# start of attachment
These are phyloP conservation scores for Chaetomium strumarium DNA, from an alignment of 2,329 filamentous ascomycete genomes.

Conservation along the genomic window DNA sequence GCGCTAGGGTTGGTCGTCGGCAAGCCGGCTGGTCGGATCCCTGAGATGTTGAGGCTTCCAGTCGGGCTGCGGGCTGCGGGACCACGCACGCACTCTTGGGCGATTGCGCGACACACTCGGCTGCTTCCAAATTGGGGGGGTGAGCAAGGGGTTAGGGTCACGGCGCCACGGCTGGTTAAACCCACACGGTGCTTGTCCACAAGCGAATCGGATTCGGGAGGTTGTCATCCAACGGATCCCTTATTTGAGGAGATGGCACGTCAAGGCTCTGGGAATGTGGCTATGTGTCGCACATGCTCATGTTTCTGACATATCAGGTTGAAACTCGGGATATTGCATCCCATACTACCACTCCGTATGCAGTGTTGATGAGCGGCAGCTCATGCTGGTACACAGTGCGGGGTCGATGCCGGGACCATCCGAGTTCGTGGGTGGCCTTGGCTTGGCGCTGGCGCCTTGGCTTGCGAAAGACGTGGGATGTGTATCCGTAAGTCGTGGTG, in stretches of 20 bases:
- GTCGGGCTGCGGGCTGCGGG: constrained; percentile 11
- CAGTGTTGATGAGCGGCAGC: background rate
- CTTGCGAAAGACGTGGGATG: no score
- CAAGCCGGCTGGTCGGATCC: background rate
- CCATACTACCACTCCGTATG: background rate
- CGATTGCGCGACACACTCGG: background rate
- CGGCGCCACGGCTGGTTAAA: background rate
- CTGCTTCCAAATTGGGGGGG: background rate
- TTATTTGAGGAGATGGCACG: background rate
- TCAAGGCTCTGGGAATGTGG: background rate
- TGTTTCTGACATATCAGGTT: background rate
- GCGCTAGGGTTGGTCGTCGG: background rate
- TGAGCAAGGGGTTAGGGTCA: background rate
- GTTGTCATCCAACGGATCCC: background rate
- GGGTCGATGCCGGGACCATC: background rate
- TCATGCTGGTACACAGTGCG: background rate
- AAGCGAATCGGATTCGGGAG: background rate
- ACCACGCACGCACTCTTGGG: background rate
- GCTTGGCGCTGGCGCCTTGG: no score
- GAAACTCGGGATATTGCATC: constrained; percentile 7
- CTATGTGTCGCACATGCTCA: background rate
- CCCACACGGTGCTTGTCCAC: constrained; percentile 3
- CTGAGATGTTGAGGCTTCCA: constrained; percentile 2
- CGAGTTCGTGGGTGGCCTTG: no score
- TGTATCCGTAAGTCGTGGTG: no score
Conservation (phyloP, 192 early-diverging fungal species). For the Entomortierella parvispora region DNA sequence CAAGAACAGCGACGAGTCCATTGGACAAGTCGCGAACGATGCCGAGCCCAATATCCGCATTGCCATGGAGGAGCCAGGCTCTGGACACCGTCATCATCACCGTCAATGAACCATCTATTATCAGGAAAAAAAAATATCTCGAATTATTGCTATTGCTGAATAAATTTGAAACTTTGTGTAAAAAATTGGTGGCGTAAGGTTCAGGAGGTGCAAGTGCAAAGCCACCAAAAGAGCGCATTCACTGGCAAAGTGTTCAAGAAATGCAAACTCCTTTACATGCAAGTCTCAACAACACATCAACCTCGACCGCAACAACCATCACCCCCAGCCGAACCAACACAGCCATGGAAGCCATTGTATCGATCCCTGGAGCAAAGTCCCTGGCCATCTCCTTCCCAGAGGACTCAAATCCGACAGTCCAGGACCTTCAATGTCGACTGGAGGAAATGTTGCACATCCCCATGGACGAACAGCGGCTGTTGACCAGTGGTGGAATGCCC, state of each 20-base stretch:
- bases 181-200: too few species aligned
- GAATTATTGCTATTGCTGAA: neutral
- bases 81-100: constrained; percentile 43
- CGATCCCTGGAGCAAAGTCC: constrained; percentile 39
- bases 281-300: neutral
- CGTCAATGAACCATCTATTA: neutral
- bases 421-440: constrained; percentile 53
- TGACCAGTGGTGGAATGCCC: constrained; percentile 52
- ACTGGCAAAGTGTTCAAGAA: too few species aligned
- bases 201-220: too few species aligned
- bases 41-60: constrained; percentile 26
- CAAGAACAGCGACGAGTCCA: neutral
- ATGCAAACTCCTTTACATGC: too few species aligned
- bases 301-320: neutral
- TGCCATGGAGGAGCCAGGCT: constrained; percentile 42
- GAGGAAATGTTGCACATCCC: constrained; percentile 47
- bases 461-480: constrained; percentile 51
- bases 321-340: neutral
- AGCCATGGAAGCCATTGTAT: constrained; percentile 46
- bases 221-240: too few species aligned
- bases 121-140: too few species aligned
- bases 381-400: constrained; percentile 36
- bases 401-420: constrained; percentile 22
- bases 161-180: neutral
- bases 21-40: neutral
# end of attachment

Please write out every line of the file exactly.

These are phyloP conservation scores for Chaetomium strumarium DNA, from an alignment of 2,329 filamentous ascomycete genomes.

Conservation along the genomic window DNA sequence GCGCTAGGGTTGGTCGTCGGCAAGCCGGCTGGTCGGATCCCTGAGATGTTGAGGCTTCCAGTCGGGCTGCGGGCTGCGGGACCACGCACGCACTCTTGGGCGATTGCGCGACACACTCGGCTGCTTCCAAATTGGGGGGGTGAGCAAGGGGTTAGGGTCACGGCGCCACGGCTGGTTAAACCCACACGGTGCTTGTCCACAAGCGAATCGGATTCGGGAGGTTGTCATCCAACGGATCCCTTATTTGAGGAGATGGCACGTCAAGGCTCTGGGAATGTGGCTATGTGTCGCACATGCTCATGTTTCTGACATATCAGGTTGAAACTCGGGATATTGCATCCCATACTACCACTCCGTATGCAGTGTTGATGAGCGGCAGCTCATGCTGGTACACAGTGCGGGGTCGATGCCGGGACCATCCGAGTTCGTGGGTGGCCTTGGCTTGGCGCTGGCGCCTTGGCTTGCGAAAGACGTGGGATGTGTATCCGTAAGTCGTGGTG, in stretches of 20 bases:
- GTCGGGCTGCGGGCTGCGGG: constrained; percentile 11
- CAGTGTTGATGAGCGGCAGC: background rate
- CTTGCGAAAGACGTGGGATG: no score
- CAAGCCGGCTGGTCGGATCC: background rate
- CCATACTACCACTCCGTATG: background rate
- CGATTGCGCGACACACTCGG: background rate
- CGGCGCCACGGCTGGTTAAA: background rate
- CTGCTTCCAAATTGGGGGGG: background rate
- TTATTTGAGGAGATGGCACG: background rate
- TCAAGGCTCTGGGAATGTGG: background rate
- TGTTTCTGACATATCAGGTT: background rate
- GCGCTAGGGTTGGTCGTCGG: background rate
- TGAGCAAGGGGTTAGGGTCA: background rate
- GTTGTCATCCAACGGATCCC: background rate
- GGGTCGATGCCGGGACCATC: background rate
- TCATGCTGGTACACAGTGCG: background rate
- AAGCGAATCGGATTCGGGAG: background rate
- ACCACGCACGCACTCTTGGG: background rate
- GCTTGGCGCTGGCGCCTTGG: no score
- GAAACTCGGGATATTGCATC: constrained; percentile 7
- CTATGTGTCGCACATGCTCA: background rate
- CCCACACGGTGCTTGTCCAC: constrained; percentile 3
- CTGAGATGTTGAGGCTTCCA: constrained; percentile 2
- CGAGTTCGTGGGTGGCCTTG: no score
- TGTATCCGTAAGTCGTGGTG: no score
Conservation (phyloP, 192 early-diverging fungal species). For the Entomortierella parvispora region DNA sequence CAAGAACAGCGACGAGTCCATTGGACAAGTCGCGAACGATGCCGAGCCCAATATCCGCATTGCCATGGAGGAGCCAGGCTCTGGACACCGTCATCATCACCGTCAATGAACCATCTATTATCAGGAAAAAAAAATATCTCGAATTATTGCTATTGCTGAATAAATTTGAAACTTTGTGTAAAAAATTGGTGGCGTAAGGTTCAGGAGGTGCAAGTGCAAAGCCACCAAAAGAGCGCATTCACTGGCAAAGTGTTCAAGAAATGCAAACTCCTTTACATGCAAGTCTCAACAACACATCAACCTCGACCGCAACAACCATCACCCCCAGCCGAACCAACACAGCCATGGAAGCCATTGTATCGATCCCTGGAGCAAAGTCCCTGGCCATCTCCTTCCCAGAGGACTCAAATCCGACAGTCCAGGACCTTCAATGTCGACTGGAGGAAATGTTGCACATCCCCATGGACGAACAGCGGCTGTTGACCAGTGGTGGAATGCCC, state of each 20-base stretch:
- bases 181-200: too few species aligned
- GAATTATTGCTATTGCTGAA: neutral
- bases 81-100: constrained; percentile 43
- CGATCCCTGGAGCAAAGTCC: constrained; percentile 39
- bases 281-300: neutral
- CGTCAATGAACCATCTATTA: neutral
- bases 421-440: constrained; percentile 53
- TGACCAGTGGTGGAATGCCC: constrained; percentile 52
- ACTGGCAAAGTGTTCAAGAA: too few species aligned
- bases 201-220: too few species aligned
- bases 41-60: constrained; percentile 26
- CAAGAACAGCGACGAGTCCA: neutral
- ATGCAAACTCCTTTACATGC: too few species aligned
- bases 301-320: neutral
- TGCCATGGAGGAGCCAGGCT: constrained; percentile 42
- GAGGAAATGTTGCACATCCC: constrained; percentile 47
- bases 461-480: constrained; percentile 51
- bases 321-340: neutral
- AGCCATGGAAGCCATTGTAT: constrained; percentile 46
- bases 221-240: too few species aligned
- bases 121-140: too few species aligned
- bases 381-400: constrained; percentile 36
- bases 401-420: constrained; percentile 22
- bases 161-180: neutral
- bases 21-40: neutral